Its grading time again and what makes Budokan unique in the modern day ranking system is that Budokan does not charge a fee for grades or ranks.
Because Budokan believes its not the grade or rank that counts - but the person receiving them.
For Budokan - it is not “on the day” - it is every time you step into the dojo for training throughout the year.
This was our compromise.
Budokan confers these grades and ranks onto its exponents of Japanese Budo disciplines that it teaches, in much the same way as the Classical Bujutsu Menkyo system operated and still found in some Ryu in Japan today.
This from the late, great Donn F Draeger in a lecture in April 1976.
“The menkyo system has a great integrity. There are far fewer levels. Generally there will be between three to five levels of menkyo over the whole life span. Compare that to modern systems. Depending on the system, there could be as many as ten kyu in some systems and ten different grades of dan. So there is already twenty subdivisions under the present system. The warrior system, from three to five; I have heard of one with nine and I have heard of one with two. So, my experience is, they will range from two to nine levels; far less than the kyu or the dan system. So, what the kyu and dan system means is, no big thing.
Now, I will explain it to you on the basis of a hypothetical standard. The lowest possible menkyo can be called okuiri. This relates to Zen. Oku is “secret”; iri means “to enter”, making entrance to secrecy. If you remember yesterday’s lecture, I gave you the difference between the use of okuden in China and Japan. In China it was to “confirm” enlightenment. “You have arrived son, here is your certificate”. In Japan it is a certificate to allow you to enter onto the path that will lead you to enlightenment. Prolonged.
The okuiri then is your lowest award. It is a teacher's license of the very lowest grade and it varies with the ryu. The most conservative of them will require four years of training. That is usually done under a headmaster. Untiring, unswerving dedication to a system. Four years minimum. In some ryu that goes up to as high as eight years, apprenticeship.
The next one is called mokuroku. Mokuroku simply means some kind of a register or a catalogue. Your name, after you have gotten through this stage is now entered in the official catalogues of the ryu. The registries. Before that your name does not appear.
There are usually two levels here. The lower one, shomokuroku means “beginning”. Sho, hatsu and go, “afterwards”. It is not always true. Some do not use this, but it is possible two levels of mokuroku. This shomokuroku is at least from eight to fifteen years. The gomokuroku should even go higher, seventeen, training, resident training under a headmaster, not a correspondence course.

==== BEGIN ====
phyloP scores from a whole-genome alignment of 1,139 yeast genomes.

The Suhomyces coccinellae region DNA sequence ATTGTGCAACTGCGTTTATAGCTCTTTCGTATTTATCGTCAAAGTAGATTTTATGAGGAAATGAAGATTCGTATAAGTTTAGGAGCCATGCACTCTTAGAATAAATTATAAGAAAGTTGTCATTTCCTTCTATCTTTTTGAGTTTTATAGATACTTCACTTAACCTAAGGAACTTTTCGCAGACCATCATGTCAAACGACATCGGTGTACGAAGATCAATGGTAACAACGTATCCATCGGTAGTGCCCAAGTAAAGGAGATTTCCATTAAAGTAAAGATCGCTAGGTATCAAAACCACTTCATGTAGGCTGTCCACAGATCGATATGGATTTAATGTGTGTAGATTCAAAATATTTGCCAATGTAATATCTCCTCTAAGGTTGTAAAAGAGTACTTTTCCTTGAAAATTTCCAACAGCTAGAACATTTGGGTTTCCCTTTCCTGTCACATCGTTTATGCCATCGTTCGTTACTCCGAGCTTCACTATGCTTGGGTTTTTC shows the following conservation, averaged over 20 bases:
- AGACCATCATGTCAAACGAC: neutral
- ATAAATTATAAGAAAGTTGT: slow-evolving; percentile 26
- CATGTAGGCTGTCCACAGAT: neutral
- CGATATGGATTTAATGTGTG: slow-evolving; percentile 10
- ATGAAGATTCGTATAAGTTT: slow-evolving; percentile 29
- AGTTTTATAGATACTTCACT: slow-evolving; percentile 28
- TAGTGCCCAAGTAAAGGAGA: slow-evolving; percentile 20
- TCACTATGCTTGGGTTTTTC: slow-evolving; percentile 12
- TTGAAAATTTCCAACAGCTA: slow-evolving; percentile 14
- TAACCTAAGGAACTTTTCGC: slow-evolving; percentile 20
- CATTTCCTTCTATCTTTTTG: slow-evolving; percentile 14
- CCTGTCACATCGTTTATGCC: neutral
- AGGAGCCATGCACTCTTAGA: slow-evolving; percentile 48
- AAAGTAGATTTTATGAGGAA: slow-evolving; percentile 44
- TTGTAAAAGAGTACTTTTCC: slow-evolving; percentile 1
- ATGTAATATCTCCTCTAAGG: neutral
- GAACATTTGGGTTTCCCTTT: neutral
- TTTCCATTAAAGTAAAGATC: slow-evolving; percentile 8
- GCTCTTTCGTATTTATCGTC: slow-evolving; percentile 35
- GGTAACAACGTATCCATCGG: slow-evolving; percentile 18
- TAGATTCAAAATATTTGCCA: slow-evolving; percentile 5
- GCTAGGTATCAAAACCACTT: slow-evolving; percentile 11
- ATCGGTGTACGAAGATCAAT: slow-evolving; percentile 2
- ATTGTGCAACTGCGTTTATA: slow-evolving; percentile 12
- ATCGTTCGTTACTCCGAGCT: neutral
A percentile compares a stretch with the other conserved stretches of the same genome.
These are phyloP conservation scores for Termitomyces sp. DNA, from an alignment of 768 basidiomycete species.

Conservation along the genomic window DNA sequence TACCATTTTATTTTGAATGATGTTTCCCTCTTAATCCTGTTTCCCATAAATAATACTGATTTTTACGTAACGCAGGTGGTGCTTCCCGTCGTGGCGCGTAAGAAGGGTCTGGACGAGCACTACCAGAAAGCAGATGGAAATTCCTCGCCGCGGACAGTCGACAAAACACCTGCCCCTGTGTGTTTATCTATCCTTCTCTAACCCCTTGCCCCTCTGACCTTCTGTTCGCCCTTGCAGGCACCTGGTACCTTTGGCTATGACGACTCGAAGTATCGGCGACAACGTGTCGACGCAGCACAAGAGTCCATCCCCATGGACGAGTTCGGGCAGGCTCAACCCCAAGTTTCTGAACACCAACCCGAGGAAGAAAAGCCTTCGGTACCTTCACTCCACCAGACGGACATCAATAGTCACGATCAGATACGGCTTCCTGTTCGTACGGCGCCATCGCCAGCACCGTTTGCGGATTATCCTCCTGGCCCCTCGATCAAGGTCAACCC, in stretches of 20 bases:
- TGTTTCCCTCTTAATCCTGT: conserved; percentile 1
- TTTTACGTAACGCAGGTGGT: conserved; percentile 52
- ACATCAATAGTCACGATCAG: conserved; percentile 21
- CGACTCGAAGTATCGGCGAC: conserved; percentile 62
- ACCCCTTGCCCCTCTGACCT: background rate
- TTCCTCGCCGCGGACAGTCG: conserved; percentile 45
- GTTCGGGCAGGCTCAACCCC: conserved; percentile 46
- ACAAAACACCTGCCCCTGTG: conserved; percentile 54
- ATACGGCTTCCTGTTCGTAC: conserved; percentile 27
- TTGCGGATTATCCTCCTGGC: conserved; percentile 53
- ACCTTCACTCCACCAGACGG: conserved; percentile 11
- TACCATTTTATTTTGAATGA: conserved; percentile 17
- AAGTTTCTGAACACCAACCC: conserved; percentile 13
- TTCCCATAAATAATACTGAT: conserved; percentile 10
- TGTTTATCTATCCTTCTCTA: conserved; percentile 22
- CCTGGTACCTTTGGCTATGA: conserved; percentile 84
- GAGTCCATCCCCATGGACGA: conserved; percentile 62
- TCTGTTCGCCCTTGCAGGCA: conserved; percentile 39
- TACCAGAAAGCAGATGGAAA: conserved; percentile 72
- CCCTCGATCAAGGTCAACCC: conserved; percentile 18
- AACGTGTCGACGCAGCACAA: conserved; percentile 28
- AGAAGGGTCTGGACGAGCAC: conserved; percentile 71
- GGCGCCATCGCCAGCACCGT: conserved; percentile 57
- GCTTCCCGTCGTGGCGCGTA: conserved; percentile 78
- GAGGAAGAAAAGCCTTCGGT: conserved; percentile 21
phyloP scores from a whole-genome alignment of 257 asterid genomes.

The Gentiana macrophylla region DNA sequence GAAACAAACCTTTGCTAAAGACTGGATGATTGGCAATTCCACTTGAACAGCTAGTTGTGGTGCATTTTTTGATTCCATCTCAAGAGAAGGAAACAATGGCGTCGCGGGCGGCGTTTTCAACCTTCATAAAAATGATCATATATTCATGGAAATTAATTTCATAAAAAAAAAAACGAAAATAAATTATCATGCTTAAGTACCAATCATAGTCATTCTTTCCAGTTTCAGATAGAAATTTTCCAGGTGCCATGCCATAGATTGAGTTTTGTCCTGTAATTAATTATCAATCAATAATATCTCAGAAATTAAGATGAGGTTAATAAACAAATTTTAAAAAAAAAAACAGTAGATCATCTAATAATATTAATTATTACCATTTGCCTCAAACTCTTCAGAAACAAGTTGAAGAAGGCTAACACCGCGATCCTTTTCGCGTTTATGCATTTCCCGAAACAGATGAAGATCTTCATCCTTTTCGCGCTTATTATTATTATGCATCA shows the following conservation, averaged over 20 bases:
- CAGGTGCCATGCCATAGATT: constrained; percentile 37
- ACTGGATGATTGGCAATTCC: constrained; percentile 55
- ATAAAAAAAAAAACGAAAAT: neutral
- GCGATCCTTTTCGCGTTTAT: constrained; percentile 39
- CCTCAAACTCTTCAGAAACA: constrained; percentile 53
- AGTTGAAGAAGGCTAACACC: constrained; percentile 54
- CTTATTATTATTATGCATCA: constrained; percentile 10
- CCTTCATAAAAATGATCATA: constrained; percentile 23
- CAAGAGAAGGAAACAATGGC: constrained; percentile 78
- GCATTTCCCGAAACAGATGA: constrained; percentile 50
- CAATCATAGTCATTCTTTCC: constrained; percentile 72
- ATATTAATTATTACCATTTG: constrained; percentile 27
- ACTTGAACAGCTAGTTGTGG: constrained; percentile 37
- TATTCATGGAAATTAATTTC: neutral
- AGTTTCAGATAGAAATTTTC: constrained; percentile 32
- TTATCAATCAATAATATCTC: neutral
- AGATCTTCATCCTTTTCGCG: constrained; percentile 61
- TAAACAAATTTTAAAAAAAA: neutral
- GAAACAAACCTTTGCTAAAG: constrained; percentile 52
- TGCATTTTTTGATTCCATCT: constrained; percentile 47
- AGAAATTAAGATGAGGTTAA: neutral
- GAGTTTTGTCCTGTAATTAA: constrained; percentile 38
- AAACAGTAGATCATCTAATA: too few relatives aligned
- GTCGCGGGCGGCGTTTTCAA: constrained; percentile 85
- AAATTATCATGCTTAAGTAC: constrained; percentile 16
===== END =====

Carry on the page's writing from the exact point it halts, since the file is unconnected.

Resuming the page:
The next one, menkyo. Menkyo means “license”. You are now considered to be a licensed instructor. This is the level where you can stand on your own feet and your ryu will back you up as authorized to teach. Before that you were more or less an assistant. Menkyo runs roughly fifteen, seventeen years, up to twenty five years of training. No compromise in this by the way, no matter how good.
Beyond that there are others. Generally, it is kaiden. Kaiden, around thirty years experience.
Those are the levels. Now you can see why this would not work in a commercial school.”
A system steeped in the traditional values of Bushido, recognised as the code of conduct of the warrior - or in this context - the Japanese Samurai. The Classical Arts did not use the Dan-Kyu system from about the 8 Century to around 1877.
This was the time of the Meiji Restoration, which signalled the end of the right to carry arms in Japan - especially swords in public - which triggered the demise of the Samurai.
In 1833, a year after he founded the Kodokan, Jigaro Kano, the founder of modern Judo, introduced the Dan-Kyu system, in order to raise funds to run the Kodokan.
And the rest is history.
For a period, Budokan conducted their activities where there were only Yudansha, who wore black belts along with hakama and Mudansha who wore only white belts.
Interestingly, Mu means literally “nothing” - the same as that found in the practice and training of Zazen.
Budokan instructors then felt the need for colour belts to distinguish skill levels in Mudansha.
So Budokan introduced - green and brown only. No certificates.
All other dojo had the right to issue their own.
Only Dan grade certificates were issued and therefore recognised by Budokan and this tradition still prevails to this day.